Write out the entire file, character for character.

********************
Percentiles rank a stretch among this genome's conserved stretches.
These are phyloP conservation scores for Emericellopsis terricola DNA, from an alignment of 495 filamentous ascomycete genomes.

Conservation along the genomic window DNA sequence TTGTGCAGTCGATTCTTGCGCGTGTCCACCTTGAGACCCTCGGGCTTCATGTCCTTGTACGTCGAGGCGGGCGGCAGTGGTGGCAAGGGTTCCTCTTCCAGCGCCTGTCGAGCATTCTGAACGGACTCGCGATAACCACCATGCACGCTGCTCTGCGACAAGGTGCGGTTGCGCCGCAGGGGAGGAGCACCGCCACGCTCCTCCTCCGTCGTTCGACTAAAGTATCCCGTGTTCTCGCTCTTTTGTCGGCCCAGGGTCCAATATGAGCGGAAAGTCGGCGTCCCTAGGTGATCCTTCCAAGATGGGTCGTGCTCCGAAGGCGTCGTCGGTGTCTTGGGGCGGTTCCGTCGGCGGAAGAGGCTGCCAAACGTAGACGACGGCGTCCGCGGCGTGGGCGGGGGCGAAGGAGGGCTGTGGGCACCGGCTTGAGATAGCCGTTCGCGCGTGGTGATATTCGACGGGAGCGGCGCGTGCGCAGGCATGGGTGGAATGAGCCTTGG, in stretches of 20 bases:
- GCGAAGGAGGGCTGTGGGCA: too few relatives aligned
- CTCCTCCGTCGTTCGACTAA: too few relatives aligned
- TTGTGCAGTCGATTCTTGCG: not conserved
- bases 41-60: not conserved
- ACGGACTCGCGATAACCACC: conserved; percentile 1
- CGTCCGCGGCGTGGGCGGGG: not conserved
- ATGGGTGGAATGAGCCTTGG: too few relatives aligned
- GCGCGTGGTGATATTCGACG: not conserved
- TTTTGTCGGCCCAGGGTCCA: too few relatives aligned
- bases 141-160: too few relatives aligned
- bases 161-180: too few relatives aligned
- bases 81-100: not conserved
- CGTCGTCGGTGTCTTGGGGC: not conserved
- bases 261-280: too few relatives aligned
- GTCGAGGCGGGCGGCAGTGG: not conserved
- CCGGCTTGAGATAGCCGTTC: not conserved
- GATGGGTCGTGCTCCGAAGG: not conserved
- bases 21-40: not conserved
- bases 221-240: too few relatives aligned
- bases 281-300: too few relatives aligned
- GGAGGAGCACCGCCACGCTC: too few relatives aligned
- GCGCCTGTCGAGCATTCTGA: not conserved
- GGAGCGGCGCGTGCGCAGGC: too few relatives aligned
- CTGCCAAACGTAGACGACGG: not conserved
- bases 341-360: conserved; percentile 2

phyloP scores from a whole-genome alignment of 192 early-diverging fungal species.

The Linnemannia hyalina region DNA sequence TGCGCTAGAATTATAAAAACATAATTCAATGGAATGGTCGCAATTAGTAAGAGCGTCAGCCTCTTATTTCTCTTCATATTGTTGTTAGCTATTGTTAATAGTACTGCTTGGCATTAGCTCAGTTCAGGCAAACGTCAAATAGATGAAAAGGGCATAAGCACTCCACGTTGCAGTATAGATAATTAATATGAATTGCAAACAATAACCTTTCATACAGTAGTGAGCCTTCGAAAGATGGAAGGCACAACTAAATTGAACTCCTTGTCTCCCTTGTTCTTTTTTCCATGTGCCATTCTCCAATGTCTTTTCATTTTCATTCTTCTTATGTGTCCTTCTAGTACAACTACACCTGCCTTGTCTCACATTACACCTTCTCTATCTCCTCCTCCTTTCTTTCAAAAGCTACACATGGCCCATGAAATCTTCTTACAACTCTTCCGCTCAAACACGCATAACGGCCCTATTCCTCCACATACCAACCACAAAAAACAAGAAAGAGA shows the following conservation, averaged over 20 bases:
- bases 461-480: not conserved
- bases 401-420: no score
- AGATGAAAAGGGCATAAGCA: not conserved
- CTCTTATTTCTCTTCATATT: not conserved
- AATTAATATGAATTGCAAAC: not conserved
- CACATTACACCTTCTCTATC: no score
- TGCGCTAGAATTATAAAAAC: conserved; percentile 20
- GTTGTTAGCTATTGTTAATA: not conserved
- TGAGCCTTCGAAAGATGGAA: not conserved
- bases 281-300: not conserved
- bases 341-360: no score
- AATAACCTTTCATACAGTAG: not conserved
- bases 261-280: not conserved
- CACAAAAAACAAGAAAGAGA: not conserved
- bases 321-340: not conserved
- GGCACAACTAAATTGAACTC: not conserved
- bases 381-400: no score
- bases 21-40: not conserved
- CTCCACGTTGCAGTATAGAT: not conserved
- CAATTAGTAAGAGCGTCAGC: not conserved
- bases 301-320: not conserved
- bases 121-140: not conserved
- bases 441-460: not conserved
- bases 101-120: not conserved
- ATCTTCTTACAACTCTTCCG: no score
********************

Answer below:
Percentiles rank a stretch among this genome's conserved stretches.
These are phyloP conservation scores for Emericellopsis terricola DNA, from an alignment of 495 filamentous ascomycete genomes.

Conservation along the genomic window DNA sequence TTGTGCAGTCGATTCTTGCGCGTGTCCACCTTGAGACCCTCGGGCTTCATGTCCTTGTACGTCGAGGCGGGCGGCAGTGGTGGCAAGGGTTCCTCTTCCAGCGCCTGTCGAGCATTCTGAACGGACTCGCGATAACCACCATGCACGCTGCTCTGCGACAAGGTGCGGTTGCGCCGCAGGGGAGGAGCACCGCCACGCTCCTCCTCCGTCGTTCGACTAAAGTATCCCGTGTTCTCGCTCTTTTGTCGGCCCAGGGTCCAATATGAGCGGAAAGTCGGCGTCCCTAGGTGATCCTTCCAAGATGGGTCGTGCTCCGAAGGCGTCGTCGGTGTCTTGGGGCGGTTCCGTCGGCGGAAGAGGCTGCCAAACGTAGACGACGGCGTCCGCGGCGTGGGCGGGGGCGAAGGAGGGCTGTGGGCACCGGCTTGAGATAGCCGTTCGCGCGTGGTGATATTCGACGGGAGCGGCGCGTGCGCAGGCATGGGTGGAATGAGCCTTGG, in stretches of 20 bases:
- GCGAAGGAGGGCTGTGGGCA: too few relatives aligned
- CTCCTCCGTCGTTCGACTAA: too few relatives aligned
- TTGTGCAGTCGATTCTTGCG: not conserved
- bases 41-60: not conserved
- ACGGACTCGCGATAACCACC: conserved; percentile 1
- CGTCCGCGGCGTGGGCGGGG: not conserved
- ATGGGTGGAATGAGCCTTGG: too few relatives aligned
- GCGCGTGGTGATATTCGACG: not conserved
- TTTTGTCGGCCCAGGGTCCA: too few relatives aligned
- bases 141-160: too few relatives aligned
- bases 161-180: too few relatives aligned
- bases 81-100: not conserved
- CGTCGTCGGTGTCTTGGGGC: not conserved
- bases 261-280: too few relatives aligned
- GTCGAGGCGGGCGGCAGTGG: not conserved
- CCGGCTTGAGATAGCCGTTC: not conserved
- GATGGGTCGTGCTCCGAAGG: not conserved
- bases 21-40: not conserved
- bases 221-240: too few relatives aligned
- bases 281-300: too few relatives aligned
- GGAGGAGCACCGCCACGCTC: too few relatives aligned
- GCGCCTGTCGAGCATTCTGA: not conserved
- GGAGCGGCGCGTGCGCAGGC: too few relatives aligned
- CTGCCAAACGTAGACGACGG: not conserved
- bases 341-360: conserved; percentile 2

phyloP scores from a whole-genome alignment of 192 early-diverging fungal species.

The Linnemannia hyalina region DNA sequence TGCGCTAGAATTATAAAAACATAATTCAATGGAATGGTCGCAATTAGTAAGAGCGTCAGCCTCTTATTTCTCTTCATATTGTTGTTAGCTATTGTTAATAGTACTGCTTGGCATTAGCTCAGTTCAGGCAAACGTCAAATAGATGAAAAGGGCATAAGCACTCCACGTTGCAGTATAGATAATTAATATGAATTGCAAACAATAACCTTTCATACAGTAGTGAGCCTTCGAAAGATGGAAGGCACAACTAAATTGAACTCCTTGTCTCCCTTGTTCTTTTTTCCATGTGCCATTCTCCAATGTCTTTTCATTTTCATTCTTCTTATGTGTCCTTCTAGTACAACTACACCTGCCTTGTCTCACATTACACCTTCTCTATCTCCTCCTCCTTTCTTTCAAAAGCTACACATGGCCCATGAAATCTTCTTACAACTCTTCCGCTCAAACACGCATAACGGCCCTATTCCTCCACATACCAACCACAAAAAACAAGAAAGAGA shows the following conservation, averaged over 20 bases:
- bases 461-480: not conserved
- bases 401-420: no score
- AGATGAAAAGGGCATAAGCA: not conserved
- CTCTTATTTCTCTTCATATT: not conserved
- AATTAATATGAATTGCAAAC: not conserved
- CACATTACACCTTCTCTATC: no score
- TGCGCTAGAATTATAAAAAC: conserved; percentile 20
- GTTGTTAGCTATTGTTAATA: not conserved
- TGAGCCTTCGAAAGATGGAA: not conserved
- bases 281-300: not conserved
- bases 341-360: no score
- AATAACCTTTCATACAGTAG: not conserved
- bases 261-280: not conserved
- CACAAAAAACAAGAAAGAGA: not conserved
- bases 321-340: not conserved
- GGCACAACTAAATTGAACTC: not conserved
- bases 381-400: no score
- bases 21-40: not conserved
- CTCCACGTTGCAGTATAGAT: not conserved
- CAATTAGTAAGAGCGTCAGC: not conserved
- bases 301-320: not conserved
- bases 121-140: not conserved
- bases 441-460: not conserved
- bases 101-120: not conserved
- ATCTTCTTACAACTCTTCCG: no score